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A story about Passover preparation of gefilte fish in the 1940's. Mama buys her fresh living carp a week in advance and keeps it alive in the bathtub. The children fall in love with the fish when Leah is nine years old. It's a special fish that year: larger, shinier, friendlier. They even name it Joe. They make a plan to save the fish from its certain death. Papa intervenes. Good view of New York tenement living of that time. The story is told from the perspective of young Leah.
Molly and her family have moved to America from Russia. her mother says they moved to find freedom. But the children in Molly's third grade class make fun of her accent and clothes. that doesn't seem like freedom to Molly at all. At Thanksgiving everyone has to bring a Pilgrim doll to class. The doll Molly's mother makes looks like a russian peasant girl. It doesn't look at all like the Pilgrims Molly has seen in her schoolbook. Molly is afraid she'll never fit in with her classmates now.
WILL MIRANDA EVER FIT IN? Fourth-grader Sally Berg and her twin sister, Emily, are at the Jersey shore with their favorite cousins, Jake and Jenny. The kids, who call themselves the Four Seasons, all agree that this summer could be one of the greatest ever! Then cousin Miranda arrives...bragging, whining, storytelling Miranda. How can they play their secret orphan game when she's around? Their only hope of a fun summer is to ignore Miranda completely. Soft-hearted Sally feels sorry for her lonely cousin, though. Maybe she can be friends with Miranda just a little bit. But once Sally tries, her two cousins-and even her very own twin sister-call her a traitor!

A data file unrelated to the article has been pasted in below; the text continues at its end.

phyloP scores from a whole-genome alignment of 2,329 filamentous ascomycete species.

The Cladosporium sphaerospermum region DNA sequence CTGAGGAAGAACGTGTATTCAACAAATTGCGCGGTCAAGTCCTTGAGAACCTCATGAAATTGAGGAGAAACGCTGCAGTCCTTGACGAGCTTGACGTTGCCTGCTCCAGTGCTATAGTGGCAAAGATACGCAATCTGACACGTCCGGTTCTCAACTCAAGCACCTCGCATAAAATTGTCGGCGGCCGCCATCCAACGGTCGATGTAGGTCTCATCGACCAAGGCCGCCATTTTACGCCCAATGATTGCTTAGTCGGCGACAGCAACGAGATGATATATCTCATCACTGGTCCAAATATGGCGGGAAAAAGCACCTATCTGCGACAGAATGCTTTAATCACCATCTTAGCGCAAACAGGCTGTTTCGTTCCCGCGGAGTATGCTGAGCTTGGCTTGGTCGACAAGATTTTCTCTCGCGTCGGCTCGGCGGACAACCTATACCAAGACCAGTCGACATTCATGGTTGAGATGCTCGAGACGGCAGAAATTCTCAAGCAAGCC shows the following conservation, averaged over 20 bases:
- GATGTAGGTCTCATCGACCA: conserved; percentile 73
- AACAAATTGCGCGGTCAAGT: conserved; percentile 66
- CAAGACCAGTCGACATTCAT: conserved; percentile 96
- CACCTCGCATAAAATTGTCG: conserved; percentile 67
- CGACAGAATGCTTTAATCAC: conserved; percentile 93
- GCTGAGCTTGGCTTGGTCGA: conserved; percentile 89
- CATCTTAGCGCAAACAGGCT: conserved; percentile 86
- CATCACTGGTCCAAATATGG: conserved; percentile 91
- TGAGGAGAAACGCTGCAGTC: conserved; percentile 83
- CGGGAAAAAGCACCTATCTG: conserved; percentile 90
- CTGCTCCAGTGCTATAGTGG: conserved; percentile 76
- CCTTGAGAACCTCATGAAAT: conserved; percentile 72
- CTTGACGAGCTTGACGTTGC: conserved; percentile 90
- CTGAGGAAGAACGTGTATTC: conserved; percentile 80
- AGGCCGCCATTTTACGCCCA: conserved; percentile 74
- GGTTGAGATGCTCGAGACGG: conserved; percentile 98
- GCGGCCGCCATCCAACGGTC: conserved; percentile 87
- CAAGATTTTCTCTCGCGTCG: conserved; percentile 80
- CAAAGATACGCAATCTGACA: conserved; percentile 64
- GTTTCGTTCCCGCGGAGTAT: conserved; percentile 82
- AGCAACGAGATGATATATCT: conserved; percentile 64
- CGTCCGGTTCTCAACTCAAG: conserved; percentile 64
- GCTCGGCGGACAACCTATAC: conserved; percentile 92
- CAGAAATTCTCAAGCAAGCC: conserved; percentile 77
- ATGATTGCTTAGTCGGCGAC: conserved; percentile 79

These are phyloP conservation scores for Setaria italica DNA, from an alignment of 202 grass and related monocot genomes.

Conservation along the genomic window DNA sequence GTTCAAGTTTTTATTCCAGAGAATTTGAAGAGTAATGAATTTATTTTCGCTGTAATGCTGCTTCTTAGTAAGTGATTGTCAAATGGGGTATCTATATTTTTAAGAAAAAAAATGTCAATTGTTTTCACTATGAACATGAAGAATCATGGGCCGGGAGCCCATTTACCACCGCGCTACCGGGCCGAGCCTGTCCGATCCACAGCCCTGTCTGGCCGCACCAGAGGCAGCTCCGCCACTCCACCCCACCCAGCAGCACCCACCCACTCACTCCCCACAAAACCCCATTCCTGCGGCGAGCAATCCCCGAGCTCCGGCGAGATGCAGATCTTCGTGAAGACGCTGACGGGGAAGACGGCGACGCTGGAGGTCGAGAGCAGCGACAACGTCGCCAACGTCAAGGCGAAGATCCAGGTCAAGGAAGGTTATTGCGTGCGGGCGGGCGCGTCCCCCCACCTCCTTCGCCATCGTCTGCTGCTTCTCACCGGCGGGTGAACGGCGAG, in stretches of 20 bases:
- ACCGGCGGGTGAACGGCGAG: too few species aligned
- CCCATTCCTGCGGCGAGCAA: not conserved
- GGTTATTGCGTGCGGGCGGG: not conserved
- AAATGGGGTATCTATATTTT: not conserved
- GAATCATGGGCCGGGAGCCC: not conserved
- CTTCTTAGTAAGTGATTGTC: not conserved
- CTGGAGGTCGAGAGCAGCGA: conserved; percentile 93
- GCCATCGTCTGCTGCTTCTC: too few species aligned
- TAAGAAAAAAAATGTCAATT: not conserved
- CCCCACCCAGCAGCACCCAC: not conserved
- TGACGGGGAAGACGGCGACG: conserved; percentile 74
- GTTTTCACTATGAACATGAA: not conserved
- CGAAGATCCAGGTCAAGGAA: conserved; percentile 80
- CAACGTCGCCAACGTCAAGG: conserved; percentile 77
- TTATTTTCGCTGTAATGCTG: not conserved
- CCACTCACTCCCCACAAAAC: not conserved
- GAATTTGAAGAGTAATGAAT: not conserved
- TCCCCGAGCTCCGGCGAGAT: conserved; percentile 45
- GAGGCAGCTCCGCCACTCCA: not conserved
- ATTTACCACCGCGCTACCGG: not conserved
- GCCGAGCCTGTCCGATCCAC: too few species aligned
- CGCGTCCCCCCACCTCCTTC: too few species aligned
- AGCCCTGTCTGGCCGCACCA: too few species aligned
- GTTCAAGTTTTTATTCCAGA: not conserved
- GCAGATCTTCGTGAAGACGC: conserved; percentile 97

Fifteen-year-old Dinah's insistence on dating a handsome football star causes bitter dissension in her family because the boy is not a Jew like them.
Thirteen-year-old Gertie Warshefsky lives with her grandmother and aunts in Brooklyn instead of in an orphanage, a debt Gertie is not allowed to forget. Grandma's constant reminders of Gertie's hopeless parents --"a mother in a lunatic asylum and a ne'er-do- well father out West somewhere 'making his fortune'"-- are made worse by threats that school is a waste of her time. It sometimes seems to Gertie that no one cares for or understands her. The aunts, though only a few years older than she, treat her like their personal maid, and even her best friend's good intentions turn out wrong. How is she to escape this trap that seems to have been laid for her since the day she was born? Gertie's account of her triumph over unfortunate odds is a warm and tender story, spiced with self-effacing humor. The ancient story of Queen Esther's brave stand against Haman, presented at the local religious school's annual Purim celebration, inspires her realization that, despite harsh realities, life is full of hope.
In an ancient Arab nation, one woman dares to be different. Buran cannot -- Buran will not-sit quietly at home and wait to be married to the man her father chooses. Determined to use her skills and earn a fortune, she instead disguises herself as a boy and travels by camel caravan to a distant city. There, she maintains her masculine disguise and establishes a successful business. The city's crown prince comes often to her shop, and soon Buran finds herself falling in love. But if she reveals to Mahmud that she is a woman, she will lose everything she has worked for.